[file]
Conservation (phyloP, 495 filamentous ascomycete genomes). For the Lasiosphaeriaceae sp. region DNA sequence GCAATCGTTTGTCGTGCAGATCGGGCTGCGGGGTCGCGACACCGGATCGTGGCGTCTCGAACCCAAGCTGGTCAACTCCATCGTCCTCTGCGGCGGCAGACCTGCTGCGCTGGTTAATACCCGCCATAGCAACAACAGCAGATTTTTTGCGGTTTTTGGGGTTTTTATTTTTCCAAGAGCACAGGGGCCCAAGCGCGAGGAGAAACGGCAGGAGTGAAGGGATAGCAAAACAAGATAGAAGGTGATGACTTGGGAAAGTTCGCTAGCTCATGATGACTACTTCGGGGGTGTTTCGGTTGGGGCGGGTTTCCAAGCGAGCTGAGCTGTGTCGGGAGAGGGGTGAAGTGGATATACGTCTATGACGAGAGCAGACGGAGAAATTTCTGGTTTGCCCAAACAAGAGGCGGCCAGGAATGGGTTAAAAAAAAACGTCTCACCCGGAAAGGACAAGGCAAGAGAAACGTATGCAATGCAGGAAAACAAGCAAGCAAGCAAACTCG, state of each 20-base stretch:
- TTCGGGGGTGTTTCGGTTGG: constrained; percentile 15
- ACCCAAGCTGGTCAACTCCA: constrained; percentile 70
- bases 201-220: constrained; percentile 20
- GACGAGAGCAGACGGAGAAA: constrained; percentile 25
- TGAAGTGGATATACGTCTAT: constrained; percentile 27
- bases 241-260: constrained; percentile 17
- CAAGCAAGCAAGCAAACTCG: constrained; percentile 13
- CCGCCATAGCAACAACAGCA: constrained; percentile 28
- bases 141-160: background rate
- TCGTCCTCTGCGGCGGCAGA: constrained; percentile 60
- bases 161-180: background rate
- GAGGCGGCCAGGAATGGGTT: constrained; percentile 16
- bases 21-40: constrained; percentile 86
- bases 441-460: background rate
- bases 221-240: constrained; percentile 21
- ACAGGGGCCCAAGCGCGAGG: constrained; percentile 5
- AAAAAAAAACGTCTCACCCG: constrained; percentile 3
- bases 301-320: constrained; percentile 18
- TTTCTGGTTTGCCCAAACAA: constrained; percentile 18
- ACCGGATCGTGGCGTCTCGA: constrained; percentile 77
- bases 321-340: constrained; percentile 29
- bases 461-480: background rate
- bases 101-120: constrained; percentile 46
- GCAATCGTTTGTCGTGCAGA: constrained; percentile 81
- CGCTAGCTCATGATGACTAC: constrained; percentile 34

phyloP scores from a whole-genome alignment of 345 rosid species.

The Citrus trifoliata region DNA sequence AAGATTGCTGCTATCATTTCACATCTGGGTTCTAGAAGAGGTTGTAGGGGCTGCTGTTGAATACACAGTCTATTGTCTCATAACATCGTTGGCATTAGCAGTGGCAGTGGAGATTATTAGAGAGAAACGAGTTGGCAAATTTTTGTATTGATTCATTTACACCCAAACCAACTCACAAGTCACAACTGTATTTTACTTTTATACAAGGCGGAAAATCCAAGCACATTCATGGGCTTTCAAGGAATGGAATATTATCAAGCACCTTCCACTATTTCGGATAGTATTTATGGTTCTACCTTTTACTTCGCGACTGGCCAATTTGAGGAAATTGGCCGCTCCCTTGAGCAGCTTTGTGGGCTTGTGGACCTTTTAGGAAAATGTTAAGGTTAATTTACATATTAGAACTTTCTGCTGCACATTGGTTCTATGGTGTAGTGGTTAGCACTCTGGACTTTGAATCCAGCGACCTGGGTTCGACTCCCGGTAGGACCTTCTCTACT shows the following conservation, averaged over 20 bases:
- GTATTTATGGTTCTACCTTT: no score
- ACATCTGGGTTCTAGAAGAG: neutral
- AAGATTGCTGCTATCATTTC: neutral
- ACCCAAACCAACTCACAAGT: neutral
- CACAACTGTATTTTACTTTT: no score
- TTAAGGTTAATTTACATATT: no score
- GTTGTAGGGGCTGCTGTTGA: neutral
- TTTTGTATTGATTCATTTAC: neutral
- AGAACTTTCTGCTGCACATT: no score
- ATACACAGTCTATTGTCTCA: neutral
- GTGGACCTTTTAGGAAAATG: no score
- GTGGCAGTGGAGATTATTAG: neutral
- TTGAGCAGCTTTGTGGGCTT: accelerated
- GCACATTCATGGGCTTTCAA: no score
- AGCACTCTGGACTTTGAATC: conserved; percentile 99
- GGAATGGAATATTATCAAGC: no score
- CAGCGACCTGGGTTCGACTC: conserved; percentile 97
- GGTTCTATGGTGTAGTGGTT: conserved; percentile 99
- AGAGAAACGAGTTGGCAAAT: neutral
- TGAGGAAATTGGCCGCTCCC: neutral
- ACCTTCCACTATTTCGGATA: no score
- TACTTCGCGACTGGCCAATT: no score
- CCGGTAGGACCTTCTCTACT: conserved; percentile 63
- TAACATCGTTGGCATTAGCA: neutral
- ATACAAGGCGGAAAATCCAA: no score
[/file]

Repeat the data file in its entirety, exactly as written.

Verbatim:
Conservation (phyloP, 495 filamentous ascomycete genomes). For the Lasiosphaeriaceae sp. region DNA sequence GCAATCGTTTGTCGTGCAGATCGGGCTGCGGGGTCGCGACACCGGATCGTGGCGTCTCGAACCCAAGCTGGTCAACTCCATCGTCCTCTGCGGCGGCAGACCTGCTGCGCTGGTTAATACCCGCCATAGCAACAACAGCAGATTTTTTGCGGTTTTTGGGGTTTTTATTTTTCCAAGAGCACAGGGGCCCAAGCGCGAGGAGAAACGGCAGGAGTGAAGGGATAGCAAAACAAGATAGAAGGTGATGACTTGGGAAAGTTCGCTAGCTCATGATGACTACTTCGGGGGTGTTTCGGTTGGGGCGGGTTTCCAAGCGAGCTGAGCTGTGTCGGGAGAGGGGTGAAGTGGATATACGTCTATGACGAGAGCAGACGGAGAAATTTCTGGTTTGCCCAAACAAGAGGCGGCCAGGAATGGGTTAAAAAAAAACGTCTCACCCGGAAAGGACAAGGCAAGAGAAACGTATGCAATGCAGGAAAACAAGCAAGCAAGCAAACTCG, state of each 20-base stretch:
- TTCGGGGGTGTTTCGGTTGG: constrained; percentile 15
- ACCCAAGCTGGTCAACTCCA: constrained; percentile 70
- bases 201-220: constrained; percentile 20
- GACGAGAGCAGACGGAGAAA: constrained; percentile 25
- TGAAGTGGATATACGTCTAT: constrained; percentile 27
- bases 241-260: constrained; percentile 17
- CAAGCAAGCAAGCAAACTCG: constrained; percentile 13
- CCGCCATAGCAACAACAGCA: constrained; percentile 28
- bases 141-160: background rate
- TCGTCCTCTGCGGCGGCAGA: constrained; percentile 60
- bases 161-180: background rate
- GAGGCGGCCAGGAATGGGTT: constrained; percentile 16
- bases 21-40: constrained; percentile 86
- bases 441-460: background rate
- bases 221-240: constrained; percentile 21
- ACAGGGGCCCAAGCGCGAGG: constrained; percentile 5
- AAAAAAAAACGTCTCACCCG: constrained; percentile 3
- bases 301-320: constrained; percentile 18
- TTTCTGGTTTGCCCAAACAA: constrained; percentile 18
- ACCGGATCGTGGCGTCTCGA: constrained; percentile 77
- bases 321-340: constrained; percentile 29
- bases 461-480: background rate
- bases 101-120: constrained; percentile 46
- GCAATCGTTTGTCGTGCAGA: constrained; percentile 81
- CGCTAGCTCATGATGACTAC: constrained; percentile 34

phyloP scores from a whole-genome alignment of 345 rosid species.

The Citrus trifoliata region DNA sequence AAGATTGCTGCTATCATTTCACATCTGGGTTCTAGAAGAGGTTGTAGGGGCTGCTGTTGAATACACAGTCTATTGTCTCATAACATCGTTGGCATTAGCAGTGGCAGTGGAGATTATTAGAGAGAAACGAGTTGGCAAATTTTTGTATTGATTCATTTACACCCAAACCAACTCACAAGTCACAACTGTATTTTACTTTTATACAAGGCGGAAAATCCAAGCACATTCATGGGCTTTCAAGGAATGGAATATTATCAAGCACCTTCCACTATTTCGGATAGTATTTATGGTTCTACCTTTTACTTCGCGACTGGCCAATTTGAGGAAATTGGCCGCTCCCTTGAGCAGCTTTGTGGGCTTGTGGACCTTTTAGGAAAATGTTAAGGTTAATTTACATATTAGAACTTTCTGCTGCACATTGGTTCTATGGTGTAGTGGTTAGCACTCTGGACTTTGAATCCAGCGACCTGGGTTCGACTCCCGGTAGGACCTTCTCTACT shows the following conservation, averaged over 20 bases:
- GTATTTATGGTTCTACCTTT: no score
- ACATCTGGGTTCTAGAAGAG: neutral
- AAGATTGCTGCTATCATTTC: neutral
- ACCCAAACCAACTCACAAGT: neutral
- CACAACTGTATTTTACTTTT: no score
- TTAAGGTTAATTTACATATT: no score
- GTTGTAGGGGCTGCTGTTGA: neutral
- TTTTGTATTGATTCATTTAC: neutral
- AGAACTTTCTGCTGCACATT: no score
- ATACACAGTCTATTGTCTCA: neutral
- GTGGACCTTTTAGGAAAATG: no score
- GTGGCAGTGGAGATTATTAG: neutral
- TTGAGCAGCTTTGTGGGCTT: accelerated
- GCACATTCATGGGCTTTCAA: no score
- AGCACTCTGGACTTTGAATC: conserved; percentile 99
- GGAATGGAATATTATCAAGC: no score
- CAGCGACCTGGGTTCGACTC: conserved; percentile 97
- GGTTCTATGGTGTAGTGGTT: conserved; percentile 99
- AGAGAAACGAGTTGGCAAAT: neutral
- TGAGGAAATTGGCCGCTCCC: neutral
- ACCTTCCACTATTTCGGATA: no score
- TACTTCGCGACTGGCCAATT: no score
- CCGGTAGGACCTTCTCTACT: conserved; percentile 63
- TAACATCGTTGGCATTAGCA: neutral
- ATACAAGGCGGAAAATCCAA: no score